We see much more of Hugh in this show than we do of Malcolm, but I’m more intrigued by Malcolm. We can see that Hugh is exhausted and running himself ragged, but is Malcolm doing the same? If he is, then he certainly handles it much better. Malcolm seems like the quintessential workaholic – no time for a personal life, seems to live in his office, and from the deleted scene we can surmise that his job cost him his marriage. Just a bit of food for thought because I wish we got more information about Malcolm’s life.
Just before Hulu’s next commercial break, we learn Hugh has not watched the zeitgeist tape yet.
With Hugh on speakerphone as he heads back home, Malcolm briefs the rest of the department about the press’s bad reaction to this policy. Essentially, Malcolm says that the policy is dead and they need to make an announcement to that effect.
In the following scene (another one of my favorites), Glen goes on about how focus groups are useless and Ollie launches into a rant that always reminds me of Eric Idle’s rant about vacations. Ollie says, “I’m Jeff Average…I work in IT. At the weekend, I pop a few pills and do a bit of DJ-ing, spare cash because I’m a single mum and I’m a member of the National Trust, I enjoy any sport on TV, anything with Colin Firth, I enjoy domestic violence and sun dried fucking karaoke.”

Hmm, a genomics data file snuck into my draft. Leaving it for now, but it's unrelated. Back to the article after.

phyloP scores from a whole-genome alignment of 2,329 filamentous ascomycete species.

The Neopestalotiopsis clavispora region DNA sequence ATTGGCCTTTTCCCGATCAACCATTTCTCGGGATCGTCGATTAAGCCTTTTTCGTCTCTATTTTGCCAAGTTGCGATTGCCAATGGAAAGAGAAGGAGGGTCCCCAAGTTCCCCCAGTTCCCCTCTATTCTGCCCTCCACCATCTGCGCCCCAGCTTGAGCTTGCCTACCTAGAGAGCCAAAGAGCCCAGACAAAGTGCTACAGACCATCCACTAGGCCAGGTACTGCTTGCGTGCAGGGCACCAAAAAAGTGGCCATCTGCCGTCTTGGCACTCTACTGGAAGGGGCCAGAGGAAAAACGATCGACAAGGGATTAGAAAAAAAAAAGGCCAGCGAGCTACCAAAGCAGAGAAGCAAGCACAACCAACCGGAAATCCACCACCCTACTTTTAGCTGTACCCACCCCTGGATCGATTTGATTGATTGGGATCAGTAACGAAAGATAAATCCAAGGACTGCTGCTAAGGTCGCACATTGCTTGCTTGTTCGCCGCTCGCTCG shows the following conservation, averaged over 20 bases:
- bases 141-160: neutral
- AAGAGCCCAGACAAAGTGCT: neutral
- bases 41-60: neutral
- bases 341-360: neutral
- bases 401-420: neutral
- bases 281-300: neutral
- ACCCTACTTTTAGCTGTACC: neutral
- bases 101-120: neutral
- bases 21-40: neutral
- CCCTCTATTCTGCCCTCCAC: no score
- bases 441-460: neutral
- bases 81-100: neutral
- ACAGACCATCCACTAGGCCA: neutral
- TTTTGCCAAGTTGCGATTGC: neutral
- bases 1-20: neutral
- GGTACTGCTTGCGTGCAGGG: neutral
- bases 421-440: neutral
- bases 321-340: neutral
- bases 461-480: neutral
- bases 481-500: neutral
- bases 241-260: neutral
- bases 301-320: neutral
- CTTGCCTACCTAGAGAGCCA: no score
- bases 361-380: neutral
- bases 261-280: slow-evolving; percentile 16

Another one of those “late night in the office” scenes follows and this time we see Malcolm eating some oranges, when he gets a call from Hewitt, the reporter who wrote up Hugh and began this whole episode.
In a conversation bristling with competitive anger, Hewitt tells Malcolm he’ll be writing a story about how Hugh can’t do anything without the help of focus groups, clearly playing off the recent failed policy that was, supposedly, loved by the focus group. At the same time, Terri calls Hugh to warn him about Hewitt’s upcoming piece.
The next scene has another great, quotable moment. Hugh asks, “How fucked am I?” Glen and Ollie both declare him to be at a 12 on the “fuck-o-meter,” but Glen’s is out of 50 and Ollie’s is out of 10. Terri begins to blame Malcolm for the whole mess and, as though saying his name makes him appear, Malcolm comes into the office. He announces that they are going to move up Hugh’s interview with Angela Heaney to make him a more sympathetic figure.
Next, we see Malcolm watching the zeitgeist tape with Hugh at last. The tape begins with Eastenders ““ a long-running British soap opera ““ and Hugh makes a horrifying discovery. Mary, the woman from the focus group whom they had relied on so heavily, is an actress. Malcolm says that it doesn’t matter if this one woman is an actress, because they draw opinions from the entire group. Of course, Hugh took only a prÃ©cis of the focus group and used only Mary’s opinion. The irony of this realization is that if he’d watched the tape right away, as Malcolm had said to, he would have known Mary was an actress.